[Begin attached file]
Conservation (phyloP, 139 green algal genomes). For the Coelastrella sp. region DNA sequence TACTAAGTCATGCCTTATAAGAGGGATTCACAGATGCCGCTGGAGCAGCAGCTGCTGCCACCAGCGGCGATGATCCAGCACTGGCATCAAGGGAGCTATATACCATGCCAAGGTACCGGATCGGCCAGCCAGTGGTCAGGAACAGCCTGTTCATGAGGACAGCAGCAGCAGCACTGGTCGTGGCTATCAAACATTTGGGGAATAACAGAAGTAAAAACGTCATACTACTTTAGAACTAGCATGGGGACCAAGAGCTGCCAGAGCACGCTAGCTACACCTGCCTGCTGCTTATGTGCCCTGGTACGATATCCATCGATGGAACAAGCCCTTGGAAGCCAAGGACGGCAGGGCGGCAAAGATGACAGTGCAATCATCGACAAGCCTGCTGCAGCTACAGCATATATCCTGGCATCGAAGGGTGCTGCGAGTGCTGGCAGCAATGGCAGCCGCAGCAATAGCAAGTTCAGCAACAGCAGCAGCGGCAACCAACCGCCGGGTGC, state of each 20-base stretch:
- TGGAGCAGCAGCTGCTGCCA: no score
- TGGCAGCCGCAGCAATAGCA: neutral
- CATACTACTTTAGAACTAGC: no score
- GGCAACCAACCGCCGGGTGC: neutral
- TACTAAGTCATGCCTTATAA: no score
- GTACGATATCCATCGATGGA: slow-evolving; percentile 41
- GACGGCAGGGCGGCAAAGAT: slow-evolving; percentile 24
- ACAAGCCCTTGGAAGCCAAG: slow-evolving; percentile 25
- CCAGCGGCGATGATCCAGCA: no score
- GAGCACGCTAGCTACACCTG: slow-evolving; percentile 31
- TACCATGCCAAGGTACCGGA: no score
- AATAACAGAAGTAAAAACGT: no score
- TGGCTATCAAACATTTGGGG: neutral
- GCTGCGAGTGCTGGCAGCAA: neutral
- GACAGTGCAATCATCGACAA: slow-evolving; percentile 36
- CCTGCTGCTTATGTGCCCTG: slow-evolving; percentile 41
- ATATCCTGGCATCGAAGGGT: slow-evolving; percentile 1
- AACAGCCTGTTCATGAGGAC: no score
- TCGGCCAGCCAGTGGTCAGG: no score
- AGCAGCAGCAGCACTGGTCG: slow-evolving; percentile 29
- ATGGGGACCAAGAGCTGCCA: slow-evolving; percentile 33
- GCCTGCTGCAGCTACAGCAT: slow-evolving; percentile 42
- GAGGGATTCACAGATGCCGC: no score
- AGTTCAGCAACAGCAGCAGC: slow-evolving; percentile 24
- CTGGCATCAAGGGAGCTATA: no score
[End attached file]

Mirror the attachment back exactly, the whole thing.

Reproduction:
Conservation (phyloP, 139 green algal genomes). For the Coelastrella sp. region DNA sequence TACTAAGTCATGCCTTATAAGAGGGATTCACAGATGCCGCTGGAGCAGCAGCTGCTGCCACCAGCGGCGATGATCCAGCACTGGCATCAAGGGAGCTATATACCATGCCAAGGTACCGGATCGGCCAGCCAGTGGTCAGGAACAGCCTGTTCATGAGGACAGCAGCAGCAGCACTGGTCGTGGCTATCAAACATTTGGGGAATAACAGAAGTAAAAACGTCATACTACTTTAGAACTAGCATGGGGACCAAGAGCTGCCAGAGCACGCTAGCTACACCTGCCTGCTGCTTATGTGCCCTGGTACGATATCCATCGATGGAACAAGCCCTTGGAAGCCAAGGACGGCAGGGCGGCAAAGATGACAGTGCAATCATCGACAAGCCTGCTGCAGCTACAGCATATATCCTGGCATCGAAGGGTGCTGCGAGTGCTGGCAGCAATGGCAGCCGCAGCAATAGCAAGTTCAGCAACAGCAGCAGCGGCAACCAACCGCCGGGTGC, state of each 20-base stretch:
- TGGAGCAGCAGCTGCTGCCA: no score
- TGGCAGCCGCAGCAATAGCA: neutral
- CATACTACTTTAGAACTAGC: no score
- GGCAACCAACCGCCGGGTGC: neutral
- TACTAAGTCATGCCTTATAA: no score
- GTACGATATCCATCGATGGA: slow-evolving; percentile 41
- GACGGCAGGGCGGCAAAGAT: slow-evolving; percentile 24
- ACAAGCCCTTGGAAGCCAAG: slow-evolving; percentile 25
- CCAGCGGCGATGATCCAGCA: no score
- GAGCACGCTAGCTACACCTG: slow-evolving; percentile 31
- TACCATGCCAAGGTACCGGA: no score
- AATAACAGAAGTAAAAACGT: no score
- TGGCTATCAAACATTTGGGG: neutral
- GCTGCGAGTGCTGGCAGCAA: neutral
- GACAGTGCAATCATCGACAA: slow-evolving; percentile 36
- CCTGCTGCTTATGTGCCCTG: slow-evolving; percentile 41
- ATATCCTGGCATCGAAGGGT: slow-evolving; percentile 1
- AACAGCCTGTTCATGAGGAC: no score
- TCGGCCAGCCAGTGGTCAGG: no score
- AGCAGCAGCAGCACTGGTCG: slow-evolving; percentile 29
- ATGGGGACCAAGAGCTGCCA: slow-evolving; percentile 33
- GCCTGCTGCAGCTACAGCAT: slow-evolving; percentile 42
- GAGGGATTCACAGATGCCGC: no score
- AGTTCAGCAACAGCAGCAGC: slow-evolving; percentile 24
- CTGGCATCAAGGGAGCTATA: no score